Neeme Järvi

Prokofiev: The Buffoon Suite; Waltz Suite; The Love for Three Oranges Suite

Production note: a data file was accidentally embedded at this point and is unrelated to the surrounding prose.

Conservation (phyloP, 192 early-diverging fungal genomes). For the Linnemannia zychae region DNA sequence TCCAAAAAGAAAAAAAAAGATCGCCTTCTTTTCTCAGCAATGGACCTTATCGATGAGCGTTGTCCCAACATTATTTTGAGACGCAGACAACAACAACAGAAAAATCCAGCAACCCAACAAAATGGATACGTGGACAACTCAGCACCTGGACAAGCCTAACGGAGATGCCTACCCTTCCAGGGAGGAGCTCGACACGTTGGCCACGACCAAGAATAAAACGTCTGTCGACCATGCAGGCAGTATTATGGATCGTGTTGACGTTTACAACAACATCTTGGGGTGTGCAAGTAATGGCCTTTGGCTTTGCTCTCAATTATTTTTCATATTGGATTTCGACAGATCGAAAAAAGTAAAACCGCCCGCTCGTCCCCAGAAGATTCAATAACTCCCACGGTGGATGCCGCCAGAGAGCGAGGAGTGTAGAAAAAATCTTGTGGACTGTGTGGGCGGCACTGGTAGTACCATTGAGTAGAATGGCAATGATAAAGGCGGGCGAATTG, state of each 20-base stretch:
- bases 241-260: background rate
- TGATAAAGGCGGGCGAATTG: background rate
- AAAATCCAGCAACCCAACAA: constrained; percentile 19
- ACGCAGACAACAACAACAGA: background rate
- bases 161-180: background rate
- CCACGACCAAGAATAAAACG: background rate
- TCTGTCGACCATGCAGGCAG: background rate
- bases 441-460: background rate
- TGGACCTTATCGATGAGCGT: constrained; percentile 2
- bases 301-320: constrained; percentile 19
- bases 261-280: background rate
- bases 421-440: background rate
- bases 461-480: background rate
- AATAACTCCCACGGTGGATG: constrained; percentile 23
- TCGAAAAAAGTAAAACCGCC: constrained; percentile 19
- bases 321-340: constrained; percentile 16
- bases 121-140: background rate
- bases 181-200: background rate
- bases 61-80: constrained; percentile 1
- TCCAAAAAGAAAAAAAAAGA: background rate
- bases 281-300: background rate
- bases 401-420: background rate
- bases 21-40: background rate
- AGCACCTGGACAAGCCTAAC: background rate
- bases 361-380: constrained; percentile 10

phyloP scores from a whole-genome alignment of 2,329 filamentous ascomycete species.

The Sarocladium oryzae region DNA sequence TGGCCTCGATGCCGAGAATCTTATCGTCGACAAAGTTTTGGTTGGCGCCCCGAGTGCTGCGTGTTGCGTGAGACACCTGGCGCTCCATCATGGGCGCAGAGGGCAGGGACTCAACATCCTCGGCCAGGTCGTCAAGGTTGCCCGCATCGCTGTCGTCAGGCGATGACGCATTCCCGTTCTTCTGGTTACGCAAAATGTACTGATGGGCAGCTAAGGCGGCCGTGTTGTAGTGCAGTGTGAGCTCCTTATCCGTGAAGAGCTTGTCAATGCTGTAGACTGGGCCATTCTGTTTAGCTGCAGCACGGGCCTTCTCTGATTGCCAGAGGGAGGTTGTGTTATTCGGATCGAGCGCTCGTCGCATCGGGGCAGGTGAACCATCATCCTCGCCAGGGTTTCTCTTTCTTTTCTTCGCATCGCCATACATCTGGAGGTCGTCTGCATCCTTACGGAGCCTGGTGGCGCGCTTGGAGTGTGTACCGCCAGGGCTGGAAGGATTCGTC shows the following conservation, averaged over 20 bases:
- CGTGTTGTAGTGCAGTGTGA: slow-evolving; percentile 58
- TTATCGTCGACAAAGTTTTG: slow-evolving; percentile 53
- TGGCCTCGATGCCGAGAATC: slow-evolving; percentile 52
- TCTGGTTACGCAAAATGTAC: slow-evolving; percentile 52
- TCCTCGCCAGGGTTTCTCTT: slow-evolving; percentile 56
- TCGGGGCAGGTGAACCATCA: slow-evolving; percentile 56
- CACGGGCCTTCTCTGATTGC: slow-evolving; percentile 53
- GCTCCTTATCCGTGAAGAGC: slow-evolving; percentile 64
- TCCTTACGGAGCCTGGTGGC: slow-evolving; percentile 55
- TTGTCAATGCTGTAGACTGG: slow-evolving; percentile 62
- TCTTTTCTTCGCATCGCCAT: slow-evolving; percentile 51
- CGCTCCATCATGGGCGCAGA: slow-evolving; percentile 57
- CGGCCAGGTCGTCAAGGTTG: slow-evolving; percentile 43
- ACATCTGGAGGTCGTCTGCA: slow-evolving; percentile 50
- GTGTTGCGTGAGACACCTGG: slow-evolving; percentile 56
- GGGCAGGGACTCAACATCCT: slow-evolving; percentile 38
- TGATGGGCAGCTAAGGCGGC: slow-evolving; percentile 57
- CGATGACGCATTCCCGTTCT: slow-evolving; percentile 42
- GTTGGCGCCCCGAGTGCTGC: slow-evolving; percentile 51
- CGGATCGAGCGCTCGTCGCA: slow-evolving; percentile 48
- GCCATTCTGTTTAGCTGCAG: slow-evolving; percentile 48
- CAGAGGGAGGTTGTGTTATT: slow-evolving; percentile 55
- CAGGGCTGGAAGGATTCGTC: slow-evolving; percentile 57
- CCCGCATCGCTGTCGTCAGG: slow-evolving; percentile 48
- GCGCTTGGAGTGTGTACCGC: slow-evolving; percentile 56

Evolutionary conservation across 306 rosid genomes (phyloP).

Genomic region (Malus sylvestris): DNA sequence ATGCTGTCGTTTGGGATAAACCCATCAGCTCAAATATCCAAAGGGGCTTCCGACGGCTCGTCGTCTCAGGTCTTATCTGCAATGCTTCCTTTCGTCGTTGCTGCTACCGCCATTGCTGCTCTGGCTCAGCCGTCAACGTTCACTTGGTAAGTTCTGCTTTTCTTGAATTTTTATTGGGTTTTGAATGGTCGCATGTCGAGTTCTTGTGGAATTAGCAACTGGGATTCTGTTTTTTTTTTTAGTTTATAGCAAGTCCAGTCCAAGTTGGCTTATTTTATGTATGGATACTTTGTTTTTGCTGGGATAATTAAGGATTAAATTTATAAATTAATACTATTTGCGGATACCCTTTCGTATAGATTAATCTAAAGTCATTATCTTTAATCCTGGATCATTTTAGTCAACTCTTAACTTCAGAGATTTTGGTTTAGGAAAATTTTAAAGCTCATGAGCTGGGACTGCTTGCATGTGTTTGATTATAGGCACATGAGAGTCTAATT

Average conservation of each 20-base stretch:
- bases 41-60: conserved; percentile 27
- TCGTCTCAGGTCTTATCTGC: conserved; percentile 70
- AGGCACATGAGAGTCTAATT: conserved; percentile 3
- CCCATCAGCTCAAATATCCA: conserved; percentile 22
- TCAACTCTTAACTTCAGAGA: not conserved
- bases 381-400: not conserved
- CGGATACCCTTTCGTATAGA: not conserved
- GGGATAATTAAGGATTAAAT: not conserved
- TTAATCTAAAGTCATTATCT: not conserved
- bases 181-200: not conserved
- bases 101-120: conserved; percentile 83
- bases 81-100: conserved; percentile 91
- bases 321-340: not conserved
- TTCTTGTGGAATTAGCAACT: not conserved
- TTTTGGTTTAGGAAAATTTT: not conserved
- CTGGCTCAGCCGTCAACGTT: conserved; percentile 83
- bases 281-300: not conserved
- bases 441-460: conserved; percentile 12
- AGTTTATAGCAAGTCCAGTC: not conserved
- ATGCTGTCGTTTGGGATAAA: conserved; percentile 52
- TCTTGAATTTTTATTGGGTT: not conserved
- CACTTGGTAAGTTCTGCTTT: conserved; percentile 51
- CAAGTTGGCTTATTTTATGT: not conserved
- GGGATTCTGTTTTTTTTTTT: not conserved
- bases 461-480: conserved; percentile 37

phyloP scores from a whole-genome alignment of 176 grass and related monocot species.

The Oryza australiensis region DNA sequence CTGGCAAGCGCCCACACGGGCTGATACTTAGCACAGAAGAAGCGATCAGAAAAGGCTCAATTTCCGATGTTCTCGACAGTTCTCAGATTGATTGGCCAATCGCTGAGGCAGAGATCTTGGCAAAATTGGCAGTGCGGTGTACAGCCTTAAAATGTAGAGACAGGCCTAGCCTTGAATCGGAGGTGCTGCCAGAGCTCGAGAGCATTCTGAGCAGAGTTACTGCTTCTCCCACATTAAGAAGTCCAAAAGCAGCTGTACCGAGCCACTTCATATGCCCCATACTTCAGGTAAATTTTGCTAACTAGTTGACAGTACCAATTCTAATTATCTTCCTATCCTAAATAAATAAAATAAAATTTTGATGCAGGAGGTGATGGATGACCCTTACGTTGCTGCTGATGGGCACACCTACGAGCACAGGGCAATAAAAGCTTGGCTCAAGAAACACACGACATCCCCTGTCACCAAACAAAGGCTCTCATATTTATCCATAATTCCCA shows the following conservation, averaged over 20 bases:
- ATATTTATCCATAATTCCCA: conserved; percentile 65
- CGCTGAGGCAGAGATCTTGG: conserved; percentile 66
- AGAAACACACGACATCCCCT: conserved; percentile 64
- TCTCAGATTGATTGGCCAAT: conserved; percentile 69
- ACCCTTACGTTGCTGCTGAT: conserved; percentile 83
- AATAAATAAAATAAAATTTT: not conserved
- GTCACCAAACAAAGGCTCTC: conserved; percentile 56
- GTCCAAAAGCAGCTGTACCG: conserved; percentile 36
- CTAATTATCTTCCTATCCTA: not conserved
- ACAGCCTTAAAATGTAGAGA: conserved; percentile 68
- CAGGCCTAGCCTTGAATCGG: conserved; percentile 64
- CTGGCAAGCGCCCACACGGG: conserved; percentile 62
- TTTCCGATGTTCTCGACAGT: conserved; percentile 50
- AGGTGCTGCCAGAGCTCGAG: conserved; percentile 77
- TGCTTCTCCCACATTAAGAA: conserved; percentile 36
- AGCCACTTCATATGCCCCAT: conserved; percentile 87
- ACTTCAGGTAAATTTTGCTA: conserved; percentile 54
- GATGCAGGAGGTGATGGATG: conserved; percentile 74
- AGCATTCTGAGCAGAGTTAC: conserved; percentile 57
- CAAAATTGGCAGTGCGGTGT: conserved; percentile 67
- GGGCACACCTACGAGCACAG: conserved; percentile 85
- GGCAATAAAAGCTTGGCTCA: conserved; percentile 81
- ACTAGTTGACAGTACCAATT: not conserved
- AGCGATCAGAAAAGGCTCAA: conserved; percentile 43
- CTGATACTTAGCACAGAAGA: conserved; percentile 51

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When Chandos re-released Neeme Järvi's mid-'80s recordings of Prokofiev's miscellaneous orchestral works, it sometimes played things straight and sometimes mixed things up with the programming. On this disc joining the composer's suite from The Buffoon, suite from The Love for Three Oranges, and Waltz Suite made up of waltzes from several different works, things have been mixed up. The original 1988 release included The Buffoon and The Love for Three Oranges suites, but instead of the Waltz Suite, his suite from Le pas d'acier was included. For time-conscious collectors, the later edition is the one to get since the Waltz Suite lasts almost half an hour and the Le pas d'acier suite lasts only 16 minutes. For performance-conscious collectors, however, both discs are of negligible importance. At this point in his career, Järvi's stock was on the rise, principally because he possessed a more than competent technique and a more than uncanny ability to quickly learn a score. Being a fast study, however, did not guarantee the conductor could do more than get through the scores, and that turns out to be the case here. Järvi is certainly up to the task in the undemanding Waltz Suite and more or less up to the task in the well-known suite from The Love for Three Oranges. But he seems to have little idea how to phrase and color the suite from The Buffoon, much less how to express its brutal ironies or articulate its aggressive rhythms. Though the Scottish National Orchestra gives him dedicated if not especially polished performances, Järvi sounds in The Buffoon Suite like he may have absorbed the score overnight, but he never really understood it. Chandos' early digital sound is big, loud, and detailed, but also hard, harsh, and glaring.

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